"There is now a large, spiritually powerful community of women inthe Rabbinical Assembly and in the seminary," said Eilberg, now apastoral counselor in Palo Alto, Calif. "It's wonderful that no oneneeds to be alone anymore."
Reed won't be alone because 11 other women will be ordained withher. When ordination at the Ziegler School of Rabbinic Studies in LosAngeles is completed later this month, 136 Conservative women rabbiswill have been ordained in the United States. These events take place 18years after the Jewish Theological Seminary, the largest Conservativeseminary in the world, voted to admit women to the rabbinical school. InJewish tradition, 18 is a significant number associated with life, andthis community of Conservative women rabbis seems to be full of life --and the struggles that come with it.
As Reed begins her first year as a rabbi, she's aware challenges lieahead.
"In many ways, my classmates are still pioneers," she said. "Thereare many places where women have not been."
In June, two groups will meet to discuss issues relating to womenrabbis. The meetings illustrate the effect women have had on the fieldand within the Rabbinical Assembly, the international professional bodyof approximately 1,500 Conservative rabbis. The Assembly's Task Force onWomen Colleagues will meet for the first time to consider professionalissues, while the movement's Committee on Law and Standards will debatea complex point of Jewish law. The need to even consider questionsrelating to women rabbis suggests how things have changed.
Decades of debate preceded the ordination of Conservative women.(The Reform movement ordained its first woman in 1972, while theOrthodox movement still does not ordain women.)
"The first generation of women rabbis grew up being told this wasimpossible," said Rabbi Stephanie Dickstein, an assistant dean at theJewish Theological Seminary, who was ordained in 1989.
Conservative women's ordination brought new possibilities within themovement.
"The image of the rabbi has changed, it's opened up people's eyes,"Rabbi Jerome Epstein, executive vice president of the Conservativemovement, said of women's ordination. "They have clearly made an impact,in part by creating role models for young Jewish women, and even youngJewish men."
"When we first entered those conversations, many of the men said,`I've been a rabbi for many years, and no one's ever asked me thatquestion,"' Eilberg said. "I was asked that question the first year Iwas a rabbi."
Conservative women rabbis cope with different issues than their malecounterparts, both religiously and professionally. At its June meeting,the law committee will discuss women rabbis serving as witnesses ondocuments relating to marriages and conversions. The task force willtackle questions of equal opportunity.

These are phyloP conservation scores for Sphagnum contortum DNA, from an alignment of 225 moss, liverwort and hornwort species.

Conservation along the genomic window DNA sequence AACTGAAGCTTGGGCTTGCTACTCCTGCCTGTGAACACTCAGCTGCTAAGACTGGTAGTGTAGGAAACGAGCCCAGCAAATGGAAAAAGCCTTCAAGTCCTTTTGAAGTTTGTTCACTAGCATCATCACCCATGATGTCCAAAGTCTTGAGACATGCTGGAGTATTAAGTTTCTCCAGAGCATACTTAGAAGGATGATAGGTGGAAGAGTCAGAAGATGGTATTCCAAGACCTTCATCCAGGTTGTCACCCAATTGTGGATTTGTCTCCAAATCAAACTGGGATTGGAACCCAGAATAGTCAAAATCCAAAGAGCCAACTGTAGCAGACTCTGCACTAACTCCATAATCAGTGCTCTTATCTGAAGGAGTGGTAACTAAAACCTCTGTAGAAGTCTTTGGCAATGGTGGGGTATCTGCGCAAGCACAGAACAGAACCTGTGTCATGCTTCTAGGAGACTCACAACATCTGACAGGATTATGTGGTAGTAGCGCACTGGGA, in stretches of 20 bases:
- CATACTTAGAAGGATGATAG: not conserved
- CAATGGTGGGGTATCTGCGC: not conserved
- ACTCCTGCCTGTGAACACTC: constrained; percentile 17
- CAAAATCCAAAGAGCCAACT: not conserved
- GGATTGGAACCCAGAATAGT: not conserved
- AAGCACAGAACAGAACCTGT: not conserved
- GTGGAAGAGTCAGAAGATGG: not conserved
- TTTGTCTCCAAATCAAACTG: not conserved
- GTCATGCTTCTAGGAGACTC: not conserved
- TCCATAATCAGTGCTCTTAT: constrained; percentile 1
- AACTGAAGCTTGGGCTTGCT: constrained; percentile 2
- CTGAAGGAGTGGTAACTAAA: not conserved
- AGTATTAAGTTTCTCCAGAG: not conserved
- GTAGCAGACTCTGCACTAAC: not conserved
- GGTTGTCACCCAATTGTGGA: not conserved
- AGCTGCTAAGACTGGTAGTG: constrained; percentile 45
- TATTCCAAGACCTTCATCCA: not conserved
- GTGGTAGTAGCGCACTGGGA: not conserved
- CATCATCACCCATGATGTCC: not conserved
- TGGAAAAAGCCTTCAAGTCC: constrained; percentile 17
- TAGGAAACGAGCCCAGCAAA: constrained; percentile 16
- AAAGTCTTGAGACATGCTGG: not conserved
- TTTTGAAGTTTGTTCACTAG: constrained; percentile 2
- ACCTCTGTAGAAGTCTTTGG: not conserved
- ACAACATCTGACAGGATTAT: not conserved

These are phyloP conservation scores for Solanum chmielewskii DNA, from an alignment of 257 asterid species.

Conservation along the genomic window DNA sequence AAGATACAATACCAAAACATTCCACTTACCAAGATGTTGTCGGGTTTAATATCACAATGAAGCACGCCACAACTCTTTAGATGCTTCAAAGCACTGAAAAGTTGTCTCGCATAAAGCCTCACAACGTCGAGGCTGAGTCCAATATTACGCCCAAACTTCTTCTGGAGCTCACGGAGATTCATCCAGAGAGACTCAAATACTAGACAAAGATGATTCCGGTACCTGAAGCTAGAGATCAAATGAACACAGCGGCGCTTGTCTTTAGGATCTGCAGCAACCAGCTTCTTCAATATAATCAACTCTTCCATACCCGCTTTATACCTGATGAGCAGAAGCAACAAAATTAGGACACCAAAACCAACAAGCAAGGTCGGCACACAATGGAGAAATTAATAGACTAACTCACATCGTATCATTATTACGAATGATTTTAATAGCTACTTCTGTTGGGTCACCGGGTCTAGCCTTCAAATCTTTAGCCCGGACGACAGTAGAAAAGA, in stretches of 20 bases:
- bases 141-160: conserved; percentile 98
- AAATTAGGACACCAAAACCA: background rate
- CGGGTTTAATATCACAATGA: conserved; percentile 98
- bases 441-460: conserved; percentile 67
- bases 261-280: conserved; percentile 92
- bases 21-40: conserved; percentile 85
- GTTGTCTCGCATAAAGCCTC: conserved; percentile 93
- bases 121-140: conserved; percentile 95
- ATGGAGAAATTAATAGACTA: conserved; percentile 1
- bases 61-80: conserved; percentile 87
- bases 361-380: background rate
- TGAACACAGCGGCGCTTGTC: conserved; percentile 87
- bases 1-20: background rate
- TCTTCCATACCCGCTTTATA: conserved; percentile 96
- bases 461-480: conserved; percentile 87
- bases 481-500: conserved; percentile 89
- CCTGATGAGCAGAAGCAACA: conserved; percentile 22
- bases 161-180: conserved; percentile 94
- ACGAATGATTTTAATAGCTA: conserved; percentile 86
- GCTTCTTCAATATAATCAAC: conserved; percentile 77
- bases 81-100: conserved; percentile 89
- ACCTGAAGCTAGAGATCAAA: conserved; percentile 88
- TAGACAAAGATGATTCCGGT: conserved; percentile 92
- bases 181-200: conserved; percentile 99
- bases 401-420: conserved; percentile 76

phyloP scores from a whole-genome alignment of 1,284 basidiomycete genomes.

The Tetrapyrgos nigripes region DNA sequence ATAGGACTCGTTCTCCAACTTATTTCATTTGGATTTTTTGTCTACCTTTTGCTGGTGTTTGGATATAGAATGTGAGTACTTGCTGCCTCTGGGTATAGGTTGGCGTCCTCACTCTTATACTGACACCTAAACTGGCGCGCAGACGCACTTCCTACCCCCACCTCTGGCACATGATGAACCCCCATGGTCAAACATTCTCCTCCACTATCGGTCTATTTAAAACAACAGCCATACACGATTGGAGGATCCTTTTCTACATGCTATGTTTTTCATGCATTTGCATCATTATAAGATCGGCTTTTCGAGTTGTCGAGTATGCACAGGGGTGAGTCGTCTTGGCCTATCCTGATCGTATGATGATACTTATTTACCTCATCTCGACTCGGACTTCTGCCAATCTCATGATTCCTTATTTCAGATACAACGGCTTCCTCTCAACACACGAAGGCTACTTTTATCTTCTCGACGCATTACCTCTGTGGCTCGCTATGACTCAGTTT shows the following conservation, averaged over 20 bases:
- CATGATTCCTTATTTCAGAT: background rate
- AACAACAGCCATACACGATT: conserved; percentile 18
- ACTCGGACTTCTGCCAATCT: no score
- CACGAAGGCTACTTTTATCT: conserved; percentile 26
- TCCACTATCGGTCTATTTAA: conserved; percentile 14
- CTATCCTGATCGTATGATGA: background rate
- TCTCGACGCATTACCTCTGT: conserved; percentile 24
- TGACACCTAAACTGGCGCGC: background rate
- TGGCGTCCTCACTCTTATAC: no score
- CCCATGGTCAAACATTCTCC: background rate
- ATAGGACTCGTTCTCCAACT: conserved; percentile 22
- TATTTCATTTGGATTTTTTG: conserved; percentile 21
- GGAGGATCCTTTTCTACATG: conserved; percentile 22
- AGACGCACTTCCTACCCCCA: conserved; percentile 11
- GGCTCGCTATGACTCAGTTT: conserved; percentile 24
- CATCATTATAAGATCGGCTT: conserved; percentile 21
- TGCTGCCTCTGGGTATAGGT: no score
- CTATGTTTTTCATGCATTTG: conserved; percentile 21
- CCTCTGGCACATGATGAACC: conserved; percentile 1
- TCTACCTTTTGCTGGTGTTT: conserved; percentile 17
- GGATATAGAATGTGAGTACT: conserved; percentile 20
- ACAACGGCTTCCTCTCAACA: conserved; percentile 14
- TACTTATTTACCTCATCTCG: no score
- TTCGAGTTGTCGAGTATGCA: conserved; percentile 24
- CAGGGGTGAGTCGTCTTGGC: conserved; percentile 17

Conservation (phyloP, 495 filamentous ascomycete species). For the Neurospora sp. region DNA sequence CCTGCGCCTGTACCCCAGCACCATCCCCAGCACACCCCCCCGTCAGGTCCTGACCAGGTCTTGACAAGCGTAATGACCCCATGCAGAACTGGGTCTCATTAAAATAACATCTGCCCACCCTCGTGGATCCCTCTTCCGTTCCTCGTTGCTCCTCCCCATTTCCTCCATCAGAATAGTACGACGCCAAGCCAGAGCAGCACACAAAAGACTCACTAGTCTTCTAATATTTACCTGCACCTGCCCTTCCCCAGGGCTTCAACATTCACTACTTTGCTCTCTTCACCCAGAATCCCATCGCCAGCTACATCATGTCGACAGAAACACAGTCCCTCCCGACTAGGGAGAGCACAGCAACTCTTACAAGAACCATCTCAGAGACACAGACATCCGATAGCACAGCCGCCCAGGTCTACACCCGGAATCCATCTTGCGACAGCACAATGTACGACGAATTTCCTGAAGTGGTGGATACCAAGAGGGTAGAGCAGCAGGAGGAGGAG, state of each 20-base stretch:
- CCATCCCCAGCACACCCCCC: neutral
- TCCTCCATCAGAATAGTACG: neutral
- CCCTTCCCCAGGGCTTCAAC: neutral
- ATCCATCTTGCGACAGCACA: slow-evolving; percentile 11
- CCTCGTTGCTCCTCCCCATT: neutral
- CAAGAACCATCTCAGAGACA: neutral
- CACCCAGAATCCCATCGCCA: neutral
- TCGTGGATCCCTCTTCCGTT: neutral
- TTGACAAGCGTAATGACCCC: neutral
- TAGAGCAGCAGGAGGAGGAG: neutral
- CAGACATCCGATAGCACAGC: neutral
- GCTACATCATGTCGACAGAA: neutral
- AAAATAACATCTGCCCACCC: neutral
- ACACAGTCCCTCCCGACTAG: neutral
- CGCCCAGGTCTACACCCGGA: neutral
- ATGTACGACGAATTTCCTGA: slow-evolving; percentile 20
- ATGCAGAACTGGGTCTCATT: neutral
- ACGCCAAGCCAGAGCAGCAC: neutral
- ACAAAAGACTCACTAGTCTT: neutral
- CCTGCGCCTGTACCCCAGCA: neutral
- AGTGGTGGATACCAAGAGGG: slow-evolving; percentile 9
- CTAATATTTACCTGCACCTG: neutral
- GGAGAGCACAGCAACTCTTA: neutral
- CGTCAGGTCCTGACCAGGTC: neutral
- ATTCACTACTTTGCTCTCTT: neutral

"There are still some congregations who struggle, either religiouslyor emotionally, to accept a woman rabbi," said Epstein.
Women rabbis lead synagogues and work as chaplains and in Jewishorganizations, but proportionately there are still fewer women in thepulpit than men. These women sometimes encounter a "stained glassceiling."
"Most of the women (in pulpits) are in entry level positions andhave a very hard time finding positions that aren't entry level, even ifthey have seniority," said Rabbi Susan Grossman, who was ordained in1989 and leads the Beth Shalom synagogue in Columbia, Md.
Gathering data on these issues will be a priority for the taskforce, said Rabbi Debra Cantor, who will chair the group of eight to 10members.
"We need hard numbers about why women are making the choices they'remaking, not just anecdotal evidence," she said. "We want to make surethere are as many possibilities for women as there are for men."
The anecdotal evidence suggests Conservative women rabbis face otherproblems, including sexual harassment, the balance of family andprofessional life, and frustrating attitudes.
Cantor, who was ordained in 1988 and was the first woman in aConservative pulpit in the Northeast, now works for the Bureau of JewishEducation for Greater Boston. Early in her career, some congregationmembers questioned her parenting skills when they saw her husband takingcare of their children during services.
"They'd come to the synagogue on Jewish holidays or Saturdaymornings, and I was officiating. I was in the pulpit, preaching.Naturally, I wasn't playing with my children then, it would've beentotally inappropriate," she said.
Conservative women rabbis acknowledge that such attitudes persist,but most remain optimistic. Cantor said many find joy in their work thatcan best be described with a Hebrew term.
"`Sipuk nefesh' means a deep-seated sense of satisfaction, feelingrewarded by one's work," she said. "It means literally a contentment ofsoul."